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Crafting a Snapshot Image to Promote Community Activism
Published by: themagicmuseum (16) on Fri, Aug 15, 2014  |  Word Count: 662  |  Comments ( 0)  l  Rating
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Continuing the theme of applying strategic imagery to promote community activism, I recount my own experience conjuring a picture to concentrate focus on a deserving cause.

Public forums often impose strict time limits on speakers. Such constraints demand that speakers resourcefully manage time, as in the case of a public hearing with an open microphone format that limits speakers to two-minute statements.

In such a circumstance, I planned a two-minute speech before a park commission considering levying a $7.00 admission fee to a botanical garden, a 40-acre urban oasis of exotic gardens and tranquil woods, all free of car traffic. This bucolic retreat is a haven for local residents. I feared that the imposition of an admission fee would deny many city residents access to their treasured refuge.

But this public forum posed a communication challenge. How can one significantly affect public policy when allotted only a two-minute statement?

Speaking against the proposed admission fee, I focused my speech on the daily activity surrounding a simple park bench that commanded a magnificent view of the gardens. This anchoring image was viewed through the chronology of a typical day, an account of the visitors who regularly used this bench to relax, read, talk, and enjoy the serenity.

I opened my presentation by asking, “What would a still camera focused on a single bench for an entire day reveal about visitors to the botanical gardens?” I then guided the board members through a daily chronology. Here follow a few excerpts:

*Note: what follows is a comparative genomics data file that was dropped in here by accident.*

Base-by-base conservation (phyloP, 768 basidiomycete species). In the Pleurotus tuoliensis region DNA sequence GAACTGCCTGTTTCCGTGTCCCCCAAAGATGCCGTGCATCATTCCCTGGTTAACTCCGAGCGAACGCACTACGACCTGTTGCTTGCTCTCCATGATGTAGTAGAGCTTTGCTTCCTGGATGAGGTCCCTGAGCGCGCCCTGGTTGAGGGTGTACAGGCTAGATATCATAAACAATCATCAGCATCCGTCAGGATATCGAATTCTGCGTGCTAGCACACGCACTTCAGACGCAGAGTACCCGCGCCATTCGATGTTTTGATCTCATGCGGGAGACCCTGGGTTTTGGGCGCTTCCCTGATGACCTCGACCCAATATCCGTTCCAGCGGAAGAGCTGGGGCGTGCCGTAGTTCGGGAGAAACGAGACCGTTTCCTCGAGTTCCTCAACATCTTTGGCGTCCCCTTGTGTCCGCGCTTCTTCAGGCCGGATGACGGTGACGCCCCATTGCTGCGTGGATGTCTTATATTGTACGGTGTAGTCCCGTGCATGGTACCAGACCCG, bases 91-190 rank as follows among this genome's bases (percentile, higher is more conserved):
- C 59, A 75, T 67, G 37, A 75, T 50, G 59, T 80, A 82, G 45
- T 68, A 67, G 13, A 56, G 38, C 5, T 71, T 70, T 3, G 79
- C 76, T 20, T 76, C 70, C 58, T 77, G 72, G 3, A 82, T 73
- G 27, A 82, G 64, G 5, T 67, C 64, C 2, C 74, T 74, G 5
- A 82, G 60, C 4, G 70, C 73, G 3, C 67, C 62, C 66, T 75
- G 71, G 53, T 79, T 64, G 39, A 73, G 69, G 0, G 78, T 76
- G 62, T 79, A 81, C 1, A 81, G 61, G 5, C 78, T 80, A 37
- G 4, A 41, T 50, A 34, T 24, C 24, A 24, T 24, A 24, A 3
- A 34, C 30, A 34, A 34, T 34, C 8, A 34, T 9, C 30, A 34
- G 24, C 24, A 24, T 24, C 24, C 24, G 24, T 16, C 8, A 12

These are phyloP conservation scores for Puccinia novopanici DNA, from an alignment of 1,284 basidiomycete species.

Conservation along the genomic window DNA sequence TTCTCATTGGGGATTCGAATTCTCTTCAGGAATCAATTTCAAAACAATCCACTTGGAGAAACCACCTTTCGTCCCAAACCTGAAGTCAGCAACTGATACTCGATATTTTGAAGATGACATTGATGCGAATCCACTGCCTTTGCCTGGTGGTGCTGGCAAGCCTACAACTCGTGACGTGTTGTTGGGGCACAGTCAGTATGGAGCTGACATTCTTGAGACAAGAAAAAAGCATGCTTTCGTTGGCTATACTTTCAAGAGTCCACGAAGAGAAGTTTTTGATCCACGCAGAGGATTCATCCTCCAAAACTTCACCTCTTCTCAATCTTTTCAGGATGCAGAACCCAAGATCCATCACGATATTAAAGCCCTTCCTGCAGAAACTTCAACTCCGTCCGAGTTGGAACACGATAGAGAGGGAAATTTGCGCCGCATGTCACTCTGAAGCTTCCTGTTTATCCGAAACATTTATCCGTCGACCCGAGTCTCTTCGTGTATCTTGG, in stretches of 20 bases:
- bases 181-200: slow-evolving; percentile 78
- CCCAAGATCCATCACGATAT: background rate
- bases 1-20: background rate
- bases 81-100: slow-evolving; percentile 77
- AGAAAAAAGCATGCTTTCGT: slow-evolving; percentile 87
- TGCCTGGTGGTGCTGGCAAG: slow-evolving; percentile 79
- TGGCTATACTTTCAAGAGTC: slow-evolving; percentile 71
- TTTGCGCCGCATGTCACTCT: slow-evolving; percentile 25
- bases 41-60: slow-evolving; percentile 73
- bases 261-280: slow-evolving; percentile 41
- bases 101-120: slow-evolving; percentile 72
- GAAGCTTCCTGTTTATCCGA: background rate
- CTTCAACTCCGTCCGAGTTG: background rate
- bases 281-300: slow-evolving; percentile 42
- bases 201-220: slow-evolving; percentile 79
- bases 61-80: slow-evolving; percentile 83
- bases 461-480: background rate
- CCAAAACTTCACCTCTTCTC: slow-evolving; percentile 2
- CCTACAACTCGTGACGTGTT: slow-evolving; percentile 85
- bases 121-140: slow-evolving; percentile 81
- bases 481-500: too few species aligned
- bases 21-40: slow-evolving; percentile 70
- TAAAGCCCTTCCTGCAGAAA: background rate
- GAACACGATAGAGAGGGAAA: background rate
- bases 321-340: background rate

Hearing the garden gates scrap open at 8:00 AM, a gaggle of geese scurry across the lawn to greet their fair lady who sits regally upon the bench. To the outside world this monarch of the gardens is a bag lady. But within her plastic garbage bag of worldly possessions she carries a loaf of bread, her daily offering for her feathered subjects…

At 9:00, Mrs. Jenkins, a retired elementary school teacher, who still tutors 5th and 6th graders every week, sits on the bench and opens her novel. She will read for an hour, every few minutes stopping to admire the grove of plum trees in spring blossom…

At noon, a harried young mother claims the bench. Here she can allow her 9-month old twins to crawl about with no worry of car traffic. How she treasures this daily hour of calm…

The day’s chronology of the park bench continues with a procession of eclectic occupants, like the four elderly men holding stemming cups of tea, speaking animatedly in Russian, debating politics and recalling boyhood memories.

Completing my chronology of this simple scene, I concluded with the following:

Let’s fast forward by six months our view of the bench, after the admission fee you are considering today has been imposed. The Russian quartet, the young mother, Mrs. Jenkins, and the patroness of geese, are all absent. These once faithful garden regular do not know each other and will not gather to collectively march with placards protesting the admission charge. Today I just wish, through a simple image, to tell a story of how a precious retreat would be taken from them.

The proposal for the admission fee was defeated.


About The Author:

The Magic Museum, The Isaacson Series in Youth Literature - An enchanting children's book that tells the story of a 12-year old skateboarder (Jack) and a ballerina (Jacqueline) who whispers to him from an Edgar Degas painting in a fine arts museum. A wonderful way for parents to introduce fine art and engage children (ages 8 to 12 years old) in the art of visual storytelling and imagination.
For More Information on The Magic Museum Book, visit - http://www.isaacsonseries.com
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